Part 6 covered how to capture walk synths. This part focuses on tips for panorama synths. (Want a quick start? Check out Part 1.)

Most photo enthusiasts are already familiar with the idea of a panorama. You stand in one spot while trying to keep the nodal point of the camera in one location, and you capture shots that get stitched together into a seamless, wide-angle experience. Indeed, Photosynth has supported these stitched panoramas since 2010.

The new Photosynth engine is not a stitcher however. So while you can upload frames suitable for stitching in the new Photosynth Technology Preview, you will get a photo-by-photo viewing experience, not a wide-angle stitch. Here’s an example below.

Christopher Hoff Memorial Show by David-Photosynth-Team 

What is truly compelling about panoramas in the new technology is that you can use parallax if you’re in the right location and you shoot correctly. Check out this amazing forest panorama.

mossybranches PS2 pano. Nook Trail Washington by dustywings 

Note how it has real 3D—the foreground really does move in front of the background!

To take a panorama for the new Photosynth Preview, stand in one spot and rotate the camera around you, making sure to get lots of overlap between your photos. Shoot in landscape mode, and at a wide focal length.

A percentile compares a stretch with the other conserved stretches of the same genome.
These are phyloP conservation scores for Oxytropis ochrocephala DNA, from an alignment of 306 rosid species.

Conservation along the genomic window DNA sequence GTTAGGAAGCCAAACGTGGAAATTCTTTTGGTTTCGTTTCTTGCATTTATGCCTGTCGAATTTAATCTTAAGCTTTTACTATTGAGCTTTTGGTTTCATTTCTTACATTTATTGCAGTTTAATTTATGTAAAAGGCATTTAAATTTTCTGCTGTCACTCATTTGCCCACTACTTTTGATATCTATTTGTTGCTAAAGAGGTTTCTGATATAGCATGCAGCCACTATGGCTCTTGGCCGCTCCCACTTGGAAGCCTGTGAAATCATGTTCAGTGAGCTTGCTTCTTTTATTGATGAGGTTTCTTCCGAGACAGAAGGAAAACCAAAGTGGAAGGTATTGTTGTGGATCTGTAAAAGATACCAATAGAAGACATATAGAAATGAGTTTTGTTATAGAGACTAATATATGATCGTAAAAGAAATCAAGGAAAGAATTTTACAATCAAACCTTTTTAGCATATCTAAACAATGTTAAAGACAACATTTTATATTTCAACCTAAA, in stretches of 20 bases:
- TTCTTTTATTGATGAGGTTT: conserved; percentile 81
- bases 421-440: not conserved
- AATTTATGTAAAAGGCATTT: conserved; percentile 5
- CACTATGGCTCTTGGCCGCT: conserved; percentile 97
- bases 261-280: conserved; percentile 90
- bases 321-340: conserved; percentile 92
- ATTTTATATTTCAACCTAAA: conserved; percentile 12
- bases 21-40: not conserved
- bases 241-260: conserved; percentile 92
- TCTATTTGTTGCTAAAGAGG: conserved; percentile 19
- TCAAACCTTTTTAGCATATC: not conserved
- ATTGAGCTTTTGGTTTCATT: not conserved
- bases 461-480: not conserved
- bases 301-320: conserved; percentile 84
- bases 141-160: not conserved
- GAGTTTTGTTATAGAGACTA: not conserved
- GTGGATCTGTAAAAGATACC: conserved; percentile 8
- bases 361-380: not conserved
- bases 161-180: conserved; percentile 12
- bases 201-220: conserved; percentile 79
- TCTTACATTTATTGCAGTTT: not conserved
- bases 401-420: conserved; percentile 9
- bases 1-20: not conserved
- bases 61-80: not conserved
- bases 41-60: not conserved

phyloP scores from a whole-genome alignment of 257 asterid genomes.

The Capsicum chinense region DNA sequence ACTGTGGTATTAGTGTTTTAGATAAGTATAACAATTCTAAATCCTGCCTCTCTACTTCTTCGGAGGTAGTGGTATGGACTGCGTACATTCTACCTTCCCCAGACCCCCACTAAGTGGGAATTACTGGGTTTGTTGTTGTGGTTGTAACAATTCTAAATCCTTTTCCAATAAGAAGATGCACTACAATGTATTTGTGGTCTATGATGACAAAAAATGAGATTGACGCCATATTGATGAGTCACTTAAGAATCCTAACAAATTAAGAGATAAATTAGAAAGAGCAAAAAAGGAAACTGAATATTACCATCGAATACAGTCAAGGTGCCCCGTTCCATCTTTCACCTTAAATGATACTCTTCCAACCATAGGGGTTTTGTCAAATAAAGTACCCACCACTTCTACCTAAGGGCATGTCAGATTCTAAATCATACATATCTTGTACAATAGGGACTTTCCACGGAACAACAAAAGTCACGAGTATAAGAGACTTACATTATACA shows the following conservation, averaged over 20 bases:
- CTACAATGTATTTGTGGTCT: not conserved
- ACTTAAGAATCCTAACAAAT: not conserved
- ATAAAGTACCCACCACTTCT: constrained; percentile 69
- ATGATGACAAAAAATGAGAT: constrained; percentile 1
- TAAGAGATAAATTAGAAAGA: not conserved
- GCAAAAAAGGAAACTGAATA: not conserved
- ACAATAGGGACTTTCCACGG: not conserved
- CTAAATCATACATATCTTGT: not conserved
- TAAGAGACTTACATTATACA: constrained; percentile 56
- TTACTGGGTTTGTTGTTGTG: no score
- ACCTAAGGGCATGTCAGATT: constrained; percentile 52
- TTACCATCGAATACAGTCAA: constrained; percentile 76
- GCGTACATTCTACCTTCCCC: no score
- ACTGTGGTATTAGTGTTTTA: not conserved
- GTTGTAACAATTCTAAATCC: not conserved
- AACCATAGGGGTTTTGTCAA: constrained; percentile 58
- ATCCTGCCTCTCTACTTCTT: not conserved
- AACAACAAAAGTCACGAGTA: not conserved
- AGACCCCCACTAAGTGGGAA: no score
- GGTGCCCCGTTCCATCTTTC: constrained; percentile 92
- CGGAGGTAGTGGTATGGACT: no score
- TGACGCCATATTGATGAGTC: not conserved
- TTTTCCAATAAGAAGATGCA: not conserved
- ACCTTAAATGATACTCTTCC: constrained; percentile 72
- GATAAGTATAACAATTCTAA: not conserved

How can you make sure that the panorama synth you are capturing takes advantage of parallax?

  1. First, you need to choose a location to photograph where there are foreground and background objects throughout the area, as was the case with the forest scene above.
  2. Next, you have to break the most important rule about shooting a stitched panorama: you need to introduce parallax between the shots. The easiest way to do this is to shoot with your camera at arm’s length as you swing around. That way there are at least a few inches of horizontal parallax between shots.
  3. Finally, you have to remember the three-view overlap rule. So, instead of overlapping successive photos by approximately 20% of a frame as you would do for stitched panoramas, you need to overlap them by ~70%. You’ll shoot way more photos, but the results will be very cool.

One final word about these two kinds of panoramas: At present, you can’t control which type of panorama the Photosynth cloud processor creates. If it detects parallax in all of the frames, it will attempt to create a parallax panorama. If it doesn’t, you’ll get a flat panorama. Here’s an example that ended up as a flat panorama even though there was parallax in almost all of the frames.

The Fairmont Empress Hotel by idoMS 

We intend to make this more controllable in the future.